Blog at Orlando animal hospital

Our Blog

Return To Blog

Dental Health Month in August!

|

Due to popular demand, we are having another Dental Health Month in August! This means it’s time to lavish some attention on your pet’s teeth. It’s important to take proper care of canine and feline teeth, because if left untreated, plaque and tartar buildup can progress to painful periodontal disease. The bacteria from periodontal disease can spread to other organs and cause illnesses. More than 85 percent of cats and dogs over four years old are affected by periodontal disease- you don’t want your four-legged companion to become part of that alarming statistic.

Here are five steps to help your pet’s teeth and gums remain healthy.

1. Beware of bad breath!

If a musky scent is coming from Fluffy’s mouth, don’t ignore it!!! This could be a warning sign that she has periodontal disease or another oral disease such as stomatitis, a common feline condition that causes painful inflammation of the gums and mouth tissues.

Other dental health warning signs include bleeding gums, yellow or brown teeth, pawing at the mouth, and loose or missing teeth.

2. Brush your pet’s teeth!

While it might be difficult at first, with enough patience and plenty of yummy rewards, you can turn tooth brushing into a bonding experience with your dog or cat. It might take several weeks to train your four-legged friend to warm up to the toothbrush, so start by letting her smell the toothbrush and pet toothpaste, then gradually work your way to brushing for 30 seconds on each side of her mouth at least every other day. By the way, human toothpaste isn’t safe for pets, so be sure to use a product approved by your vet. If you’re scared your dog or cat will bite you, ask your veterinarian for alternative tartar control options.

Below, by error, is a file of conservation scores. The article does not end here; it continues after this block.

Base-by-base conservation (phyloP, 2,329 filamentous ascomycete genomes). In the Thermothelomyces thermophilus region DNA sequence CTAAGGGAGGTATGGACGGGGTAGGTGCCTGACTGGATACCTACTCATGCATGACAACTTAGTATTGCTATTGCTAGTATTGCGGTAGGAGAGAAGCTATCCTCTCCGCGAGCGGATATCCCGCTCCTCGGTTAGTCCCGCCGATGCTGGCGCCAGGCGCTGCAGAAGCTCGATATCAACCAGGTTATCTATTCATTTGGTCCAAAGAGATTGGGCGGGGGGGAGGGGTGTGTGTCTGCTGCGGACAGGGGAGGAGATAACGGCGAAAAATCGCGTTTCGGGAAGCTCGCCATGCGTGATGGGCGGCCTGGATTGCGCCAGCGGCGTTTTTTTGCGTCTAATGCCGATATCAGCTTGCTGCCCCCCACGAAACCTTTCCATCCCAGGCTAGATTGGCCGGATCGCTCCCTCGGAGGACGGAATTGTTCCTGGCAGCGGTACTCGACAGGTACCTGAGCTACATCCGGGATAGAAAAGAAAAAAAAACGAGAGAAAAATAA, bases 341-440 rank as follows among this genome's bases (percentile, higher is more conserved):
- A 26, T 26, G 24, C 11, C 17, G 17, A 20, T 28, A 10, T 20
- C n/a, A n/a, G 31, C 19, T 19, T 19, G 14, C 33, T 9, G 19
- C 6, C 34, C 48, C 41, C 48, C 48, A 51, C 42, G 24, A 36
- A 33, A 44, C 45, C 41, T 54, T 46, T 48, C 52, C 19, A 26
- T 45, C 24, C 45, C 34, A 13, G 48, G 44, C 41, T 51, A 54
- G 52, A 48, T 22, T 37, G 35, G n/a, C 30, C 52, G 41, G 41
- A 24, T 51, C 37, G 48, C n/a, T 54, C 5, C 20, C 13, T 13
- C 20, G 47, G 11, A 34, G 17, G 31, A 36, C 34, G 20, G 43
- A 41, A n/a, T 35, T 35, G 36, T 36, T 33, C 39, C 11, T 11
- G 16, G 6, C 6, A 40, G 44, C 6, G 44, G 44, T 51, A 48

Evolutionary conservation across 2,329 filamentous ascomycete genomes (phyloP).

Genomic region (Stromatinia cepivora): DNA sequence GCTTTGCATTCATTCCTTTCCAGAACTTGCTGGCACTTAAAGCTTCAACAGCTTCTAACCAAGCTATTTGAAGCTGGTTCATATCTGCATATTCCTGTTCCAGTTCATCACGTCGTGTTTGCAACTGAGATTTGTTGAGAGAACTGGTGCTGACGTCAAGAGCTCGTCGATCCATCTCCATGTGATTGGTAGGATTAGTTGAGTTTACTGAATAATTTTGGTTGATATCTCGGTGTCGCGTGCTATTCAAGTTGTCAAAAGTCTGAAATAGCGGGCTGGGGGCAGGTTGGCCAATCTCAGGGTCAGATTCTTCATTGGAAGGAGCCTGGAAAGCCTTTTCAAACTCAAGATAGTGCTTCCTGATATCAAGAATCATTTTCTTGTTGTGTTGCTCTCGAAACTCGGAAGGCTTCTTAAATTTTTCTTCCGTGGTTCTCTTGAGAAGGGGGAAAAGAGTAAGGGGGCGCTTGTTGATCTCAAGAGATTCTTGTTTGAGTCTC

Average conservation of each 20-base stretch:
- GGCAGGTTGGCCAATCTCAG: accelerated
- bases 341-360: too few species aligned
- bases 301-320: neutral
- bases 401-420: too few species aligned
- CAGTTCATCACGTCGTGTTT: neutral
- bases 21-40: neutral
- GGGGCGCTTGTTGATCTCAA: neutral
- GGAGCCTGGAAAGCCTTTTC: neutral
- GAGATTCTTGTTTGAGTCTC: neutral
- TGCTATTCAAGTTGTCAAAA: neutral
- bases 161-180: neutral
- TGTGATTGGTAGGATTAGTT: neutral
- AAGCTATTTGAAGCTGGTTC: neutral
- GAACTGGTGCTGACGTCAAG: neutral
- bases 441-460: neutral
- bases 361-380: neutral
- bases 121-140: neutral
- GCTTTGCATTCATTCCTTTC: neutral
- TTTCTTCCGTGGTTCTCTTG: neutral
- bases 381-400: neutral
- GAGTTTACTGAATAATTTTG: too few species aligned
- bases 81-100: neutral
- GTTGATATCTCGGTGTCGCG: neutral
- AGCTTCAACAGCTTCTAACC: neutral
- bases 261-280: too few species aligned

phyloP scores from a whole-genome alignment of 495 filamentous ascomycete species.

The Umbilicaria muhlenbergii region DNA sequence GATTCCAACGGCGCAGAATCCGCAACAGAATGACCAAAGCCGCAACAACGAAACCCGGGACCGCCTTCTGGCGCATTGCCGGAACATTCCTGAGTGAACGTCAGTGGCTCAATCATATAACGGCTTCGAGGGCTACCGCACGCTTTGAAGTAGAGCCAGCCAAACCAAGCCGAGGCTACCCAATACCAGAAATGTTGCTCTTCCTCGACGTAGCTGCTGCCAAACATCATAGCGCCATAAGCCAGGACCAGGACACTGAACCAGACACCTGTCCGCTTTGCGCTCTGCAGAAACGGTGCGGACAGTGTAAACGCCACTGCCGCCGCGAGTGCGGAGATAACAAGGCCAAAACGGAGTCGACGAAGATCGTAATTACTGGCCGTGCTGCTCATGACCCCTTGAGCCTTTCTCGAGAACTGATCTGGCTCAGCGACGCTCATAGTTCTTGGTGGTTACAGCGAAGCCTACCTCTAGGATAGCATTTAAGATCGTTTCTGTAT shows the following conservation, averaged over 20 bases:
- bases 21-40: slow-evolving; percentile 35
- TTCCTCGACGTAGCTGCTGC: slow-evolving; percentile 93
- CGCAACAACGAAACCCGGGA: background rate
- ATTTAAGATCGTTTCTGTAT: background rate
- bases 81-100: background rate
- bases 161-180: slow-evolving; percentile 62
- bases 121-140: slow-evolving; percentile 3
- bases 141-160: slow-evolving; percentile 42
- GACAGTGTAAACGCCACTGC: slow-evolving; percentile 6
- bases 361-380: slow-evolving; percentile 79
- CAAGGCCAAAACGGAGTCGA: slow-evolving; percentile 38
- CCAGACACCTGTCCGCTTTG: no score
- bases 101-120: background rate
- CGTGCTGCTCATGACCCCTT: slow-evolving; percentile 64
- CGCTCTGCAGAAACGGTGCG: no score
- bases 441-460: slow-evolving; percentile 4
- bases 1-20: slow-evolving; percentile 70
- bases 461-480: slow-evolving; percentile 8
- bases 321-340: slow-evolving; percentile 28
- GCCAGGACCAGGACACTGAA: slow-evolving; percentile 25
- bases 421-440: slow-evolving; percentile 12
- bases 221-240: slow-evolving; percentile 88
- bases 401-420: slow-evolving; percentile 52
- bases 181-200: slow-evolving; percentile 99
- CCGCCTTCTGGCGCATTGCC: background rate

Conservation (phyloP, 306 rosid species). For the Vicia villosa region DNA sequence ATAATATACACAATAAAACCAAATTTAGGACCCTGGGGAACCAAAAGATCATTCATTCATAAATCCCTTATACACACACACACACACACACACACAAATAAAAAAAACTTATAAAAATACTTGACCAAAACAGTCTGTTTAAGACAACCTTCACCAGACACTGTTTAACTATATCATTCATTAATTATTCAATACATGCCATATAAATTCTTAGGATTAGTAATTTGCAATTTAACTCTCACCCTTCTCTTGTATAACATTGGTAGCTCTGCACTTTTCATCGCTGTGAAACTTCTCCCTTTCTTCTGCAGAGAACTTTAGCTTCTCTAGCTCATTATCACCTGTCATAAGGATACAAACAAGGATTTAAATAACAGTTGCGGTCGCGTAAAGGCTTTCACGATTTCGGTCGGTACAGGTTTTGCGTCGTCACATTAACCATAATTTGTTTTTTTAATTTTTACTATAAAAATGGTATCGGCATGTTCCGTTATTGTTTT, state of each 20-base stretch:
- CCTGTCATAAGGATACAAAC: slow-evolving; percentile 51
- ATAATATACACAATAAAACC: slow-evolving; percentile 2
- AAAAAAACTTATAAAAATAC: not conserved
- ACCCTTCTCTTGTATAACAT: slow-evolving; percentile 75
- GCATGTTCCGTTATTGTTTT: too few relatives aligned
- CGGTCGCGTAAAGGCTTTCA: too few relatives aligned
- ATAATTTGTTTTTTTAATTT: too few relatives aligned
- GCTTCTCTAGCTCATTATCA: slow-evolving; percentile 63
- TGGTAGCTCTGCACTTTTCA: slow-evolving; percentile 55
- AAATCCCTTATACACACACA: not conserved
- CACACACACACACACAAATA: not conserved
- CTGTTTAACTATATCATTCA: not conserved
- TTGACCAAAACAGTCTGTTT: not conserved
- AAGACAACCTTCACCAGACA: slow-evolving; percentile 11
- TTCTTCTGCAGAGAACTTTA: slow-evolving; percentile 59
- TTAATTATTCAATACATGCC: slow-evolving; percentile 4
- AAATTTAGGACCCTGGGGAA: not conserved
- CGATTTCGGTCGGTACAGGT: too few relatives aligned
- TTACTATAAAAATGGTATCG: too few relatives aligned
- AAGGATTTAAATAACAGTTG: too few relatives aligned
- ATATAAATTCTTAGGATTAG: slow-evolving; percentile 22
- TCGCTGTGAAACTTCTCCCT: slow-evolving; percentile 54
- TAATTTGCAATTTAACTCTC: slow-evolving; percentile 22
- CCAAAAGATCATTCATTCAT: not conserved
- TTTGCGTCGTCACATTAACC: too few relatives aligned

3. Consider dental toys, treats, and food.

While it’s not as effective as brushing your pet’s teeth, giving her treats, toys and food specifically designed to promote oral health will help her maintain healthy gums and teeth. Check for the Seal of Acceptance from the Veterinary Oral Health Council to make sure that whatever alternative you choose meets the standards for effective plaque and tartar control.

4. Make sure your vet is performing a yearly dental exam.

Humans aren’t the only ones who need their chompers checked by a professional; your four-legged friend needs to have her teeth and gums checked by a veterinarian. During the dental exam, the vet will first take your pet’s medical history, then ask if you’ve noticed any dental health warning signs such as bad breath. Next, he’ll examine your pet, including checking the head and neck for abnormalities. Finally, he’ll check out your pet’s teeth and gums for redness, bleeding and inflammation. He’ll also be on the lookout for tooth loss, cracked teeth, plaque and tartar, as well as potentially cancerous lumps and bumps.

A cursory dental exam can usually be performed without sedation, unless your pet becomes aggressive or his teeth are very painful. For a complete dental evaluation though, your pet will have to go under anesthesia.

5. Don’t let anesthesia stop you from getting a dental cleaning!

To thoroughly examine your pet’s teeth and gums, properly get rid of nasty plaque and tartar, and really clean your pet’s pearly whites, he’ll need to be anesthetized. Though sedating your dog or cat sounds scary, it is not as bad as it sounds. In fact, the procedure ahs never been safer or more comfortable. Before your vet even begins anesthesia, he will perform prescreening blood tests to help ensure that your pet is healthy enough for the procedure.

When you think about it, the benefits of dental cleaning outweigh the possible risks of anesthesia. When Fluffy wakes up, her breath will smell better, and her teeth will be shinier and healthier. And as an extra bonus, maintaining healthy teeth and gums helps protect the body’s other organs, like the heart and kidneys, from damaging effects of dental disease.

Take a minute to “flip the lip” of your furry friend…if you don’t like what you see (or smell)…give us a call! We will be happy to explain the procedure and get your furry friend scheduled for a dental cleaning!